A Great Dane who towers 2.2m on his hind legs is named the tallest dog ever recorded in the latest Guinness Book of World Records launched yesterday.
The giant canine from Michigan in the US eats an entire 14kg bag of food every day and weighs in at 70.3kg, the 57th edition of the global records book says.
Measuring 1.12m from paw to withers — the point between the shoulder blades at which the official height of a four-legged mammal is judged — he is officially the tallest dog ever recorded, the volume claims.
Guinness World Records 2013 says the humongous hound breaks the record of Giant George, another Great Dane who is about 2.5cm shorter.
“The most common thing people ask is: ‘Is that a dog or a horse?’” said the three-year-old’s owner, Denise. “We had to get a van to be able to transport him, oh, and if he steps on your foot he leaves bruises.”
The book — the latest edition of the world’s best-selling copyrighted series — also names Oklahoma Sam, a four-year-old American Mammoth Jackstock, as the tallest living donkey on the planet.
Measuring 1.55m from hoof to withers, she dwarfs the average donkey (80cm) and the average for her own larger breed (1.22m).
The four-year-old record-breaker lives in Watsonville, California, where she shares her land with a macaw, a duck, a goose and four cats.
The new book, which claims to reveal “the latest and greatest records in the universe,” recognizes the world’s shortest woman as 18-year-old Joyti Amge from the central Indian city of Nagpur.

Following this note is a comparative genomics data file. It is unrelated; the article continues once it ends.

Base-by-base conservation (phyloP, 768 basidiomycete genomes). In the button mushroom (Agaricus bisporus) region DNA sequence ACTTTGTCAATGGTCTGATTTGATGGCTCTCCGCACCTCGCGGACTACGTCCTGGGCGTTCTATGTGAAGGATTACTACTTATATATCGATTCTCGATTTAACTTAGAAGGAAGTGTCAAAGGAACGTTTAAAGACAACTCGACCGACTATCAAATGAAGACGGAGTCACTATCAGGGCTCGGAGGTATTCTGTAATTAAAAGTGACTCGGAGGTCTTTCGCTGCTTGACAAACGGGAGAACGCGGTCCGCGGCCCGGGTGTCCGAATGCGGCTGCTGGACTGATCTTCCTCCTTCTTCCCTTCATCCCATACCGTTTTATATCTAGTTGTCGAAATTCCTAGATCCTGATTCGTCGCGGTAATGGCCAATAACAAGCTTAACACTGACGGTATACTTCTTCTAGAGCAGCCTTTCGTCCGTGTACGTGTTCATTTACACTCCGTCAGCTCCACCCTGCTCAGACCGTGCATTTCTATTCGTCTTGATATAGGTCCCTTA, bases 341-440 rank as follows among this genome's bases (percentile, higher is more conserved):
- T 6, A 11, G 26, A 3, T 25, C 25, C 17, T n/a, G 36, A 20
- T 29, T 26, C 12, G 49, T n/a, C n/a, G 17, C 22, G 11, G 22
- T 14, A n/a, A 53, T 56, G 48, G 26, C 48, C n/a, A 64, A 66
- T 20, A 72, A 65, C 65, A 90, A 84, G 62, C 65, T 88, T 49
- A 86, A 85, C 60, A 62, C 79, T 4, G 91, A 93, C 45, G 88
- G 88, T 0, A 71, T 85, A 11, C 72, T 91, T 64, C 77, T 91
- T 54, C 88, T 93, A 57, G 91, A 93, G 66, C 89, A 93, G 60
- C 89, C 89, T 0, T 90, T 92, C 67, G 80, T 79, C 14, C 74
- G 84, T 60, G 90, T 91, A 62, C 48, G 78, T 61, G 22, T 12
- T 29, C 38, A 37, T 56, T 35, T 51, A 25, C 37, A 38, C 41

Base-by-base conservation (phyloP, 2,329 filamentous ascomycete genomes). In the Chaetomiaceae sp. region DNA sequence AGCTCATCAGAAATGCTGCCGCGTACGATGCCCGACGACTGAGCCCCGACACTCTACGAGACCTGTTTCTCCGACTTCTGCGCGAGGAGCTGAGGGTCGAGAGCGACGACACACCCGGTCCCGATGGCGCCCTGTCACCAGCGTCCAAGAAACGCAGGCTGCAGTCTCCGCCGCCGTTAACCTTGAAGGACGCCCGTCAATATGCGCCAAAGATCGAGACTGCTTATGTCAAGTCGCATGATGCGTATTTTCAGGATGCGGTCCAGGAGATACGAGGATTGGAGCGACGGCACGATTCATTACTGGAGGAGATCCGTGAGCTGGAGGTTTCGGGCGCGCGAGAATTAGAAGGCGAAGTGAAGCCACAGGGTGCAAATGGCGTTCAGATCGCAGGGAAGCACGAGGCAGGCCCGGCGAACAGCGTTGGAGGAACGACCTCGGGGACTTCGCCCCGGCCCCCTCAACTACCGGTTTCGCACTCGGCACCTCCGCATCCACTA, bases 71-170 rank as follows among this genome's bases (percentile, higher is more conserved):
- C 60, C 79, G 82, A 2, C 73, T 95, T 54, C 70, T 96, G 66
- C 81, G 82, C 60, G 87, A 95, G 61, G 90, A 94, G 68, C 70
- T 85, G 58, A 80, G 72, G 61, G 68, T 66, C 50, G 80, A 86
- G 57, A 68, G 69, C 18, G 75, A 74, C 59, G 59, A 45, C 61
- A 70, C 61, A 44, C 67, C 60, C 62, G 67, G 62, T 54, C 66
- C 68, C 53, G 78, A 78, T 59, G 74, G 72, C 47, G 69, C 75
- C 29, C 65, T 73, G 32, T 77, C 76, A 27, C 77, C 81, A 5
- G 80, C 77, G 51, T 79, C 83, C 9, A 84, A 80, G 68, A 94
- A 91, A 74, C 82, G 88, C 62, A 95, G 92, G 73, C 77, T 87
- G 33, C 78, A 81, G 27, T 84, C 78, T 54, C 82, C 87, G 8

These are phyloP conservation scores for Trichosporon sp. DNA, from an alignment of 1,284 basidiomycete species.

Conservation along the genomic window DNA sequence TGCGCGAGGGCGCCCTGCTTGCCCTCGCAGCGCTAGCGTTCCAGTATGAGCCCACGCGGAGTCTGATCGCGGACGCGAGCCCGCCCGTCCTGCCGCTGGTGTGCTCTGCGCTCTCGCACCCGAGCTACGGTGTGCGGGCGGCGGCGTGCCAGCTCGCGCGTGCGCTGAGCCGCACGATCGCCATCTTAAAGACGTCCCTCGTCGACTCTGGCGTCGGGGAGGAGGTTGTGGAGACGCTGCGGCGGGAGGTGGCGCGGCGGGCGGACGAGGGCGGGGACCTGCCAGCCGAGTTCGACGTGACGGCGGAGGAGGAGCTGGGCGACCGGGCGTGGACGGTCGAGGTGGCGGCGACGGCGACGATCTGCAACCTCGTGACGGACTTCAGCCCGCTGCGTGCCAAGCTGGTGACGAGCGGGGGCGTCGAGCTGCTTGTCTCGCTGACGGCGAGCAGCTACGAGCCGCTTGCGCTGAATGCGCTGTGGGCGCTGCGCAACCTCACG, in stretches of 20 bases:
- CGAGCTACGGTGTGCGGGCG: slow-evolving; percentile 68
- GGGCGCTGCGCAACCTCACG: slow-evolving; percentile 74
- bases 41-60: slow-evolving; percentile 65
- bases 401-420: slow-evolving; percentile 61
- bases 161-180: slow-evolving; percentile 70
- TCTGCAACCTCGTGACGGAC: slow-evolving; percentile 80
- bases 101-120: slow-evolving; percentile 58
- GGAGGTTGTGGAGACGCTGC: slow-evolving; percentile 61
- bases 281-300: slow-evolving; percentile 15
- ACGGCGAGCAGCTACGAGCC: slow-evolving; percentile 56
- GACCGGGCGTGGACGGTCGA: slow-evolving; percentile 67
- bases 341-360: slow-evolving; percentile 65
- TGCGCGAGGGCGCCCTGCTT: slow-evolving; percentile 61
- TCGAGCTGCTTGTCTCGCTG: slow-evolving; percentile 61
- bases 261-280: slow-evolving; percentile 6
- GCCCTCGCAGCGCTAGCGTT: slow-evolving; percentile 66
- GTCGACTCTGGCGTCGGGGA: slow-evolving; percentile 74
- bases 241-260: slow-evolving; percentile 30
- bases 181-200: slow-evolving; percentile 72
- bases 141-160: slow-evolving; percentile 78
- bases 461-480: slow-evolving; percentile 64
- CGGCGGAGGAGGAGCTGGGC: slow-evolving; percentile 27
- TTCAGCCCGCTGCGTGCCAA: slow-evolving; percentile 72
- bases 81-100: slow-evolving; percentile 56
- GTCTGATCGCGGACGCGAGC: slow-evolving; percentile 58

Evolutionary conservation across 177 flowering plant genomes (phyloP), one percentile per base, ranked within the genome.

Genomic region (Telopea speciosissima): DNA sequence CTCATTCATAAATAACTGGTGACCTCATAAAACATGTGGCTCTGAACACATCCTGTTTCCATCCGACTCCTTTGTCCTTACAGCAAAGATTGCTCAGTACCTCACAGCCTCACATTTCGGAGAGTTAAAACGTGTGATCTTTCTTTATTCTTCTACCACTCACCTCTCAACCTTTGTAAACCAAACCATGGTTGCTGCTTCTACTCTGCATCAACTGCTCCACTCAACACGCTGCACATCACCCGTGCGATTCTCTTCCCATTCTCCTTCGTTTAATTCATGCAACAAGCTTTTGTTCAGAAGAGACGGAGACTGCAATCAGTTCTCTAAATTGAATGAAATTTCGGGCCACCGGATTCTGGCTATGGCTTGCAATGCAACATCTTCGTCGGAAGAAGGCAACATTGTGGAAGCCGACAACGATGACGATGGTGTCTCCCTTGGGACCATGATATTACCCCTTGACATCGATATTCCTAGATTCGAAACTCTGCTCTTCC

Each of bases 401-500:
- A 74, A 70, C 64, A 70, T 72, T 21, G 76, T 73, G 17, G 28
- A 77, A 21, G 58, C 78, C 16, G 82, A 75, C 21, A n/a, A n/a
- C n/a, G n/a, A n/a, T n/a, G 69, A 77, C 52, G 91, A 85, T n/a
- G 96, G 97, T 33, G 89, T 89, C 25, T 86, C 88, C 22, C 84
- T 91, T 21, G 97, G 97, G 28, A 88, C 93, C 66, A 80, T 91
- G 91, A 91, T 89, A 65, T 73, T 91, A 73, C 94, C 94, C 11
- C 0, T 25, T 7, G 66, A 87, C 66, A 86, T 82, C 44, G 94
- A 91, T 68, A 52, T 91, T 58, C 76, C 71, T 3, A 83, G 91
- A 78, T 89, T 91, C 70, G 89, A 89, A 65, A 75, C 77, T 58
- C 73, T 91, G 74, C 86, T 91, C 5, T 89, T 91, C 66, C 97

The book bestows the title of the world’s oldest gymnast to 86-year-old Johanna Quaas, born on Nov. 20, 1925, and a regular competitor in the amateur Landes-Seniorenspiele competition in Saxony, Germany.
“I do think I could be seen as a role model,” Quaas said. “Especially for older people, like myself, it’s important that they start easy, and they build up the foundation and they build up the physique.”
Wouter van den Bosch, creator of the Guinness World Record heaviest rideable bicycle at 750kg, said: “Once I got this tire, I started thinking about what I could make with it.”
“I was already planning on making something I could move myself, so I went and saw some pictures of the old Penny Farthing, and well, the idea was born,” he said.
The Guinness Book of World Records, first published in 1955, has sold more than 120 million copies to date in 22 languages and in more than 100 countries.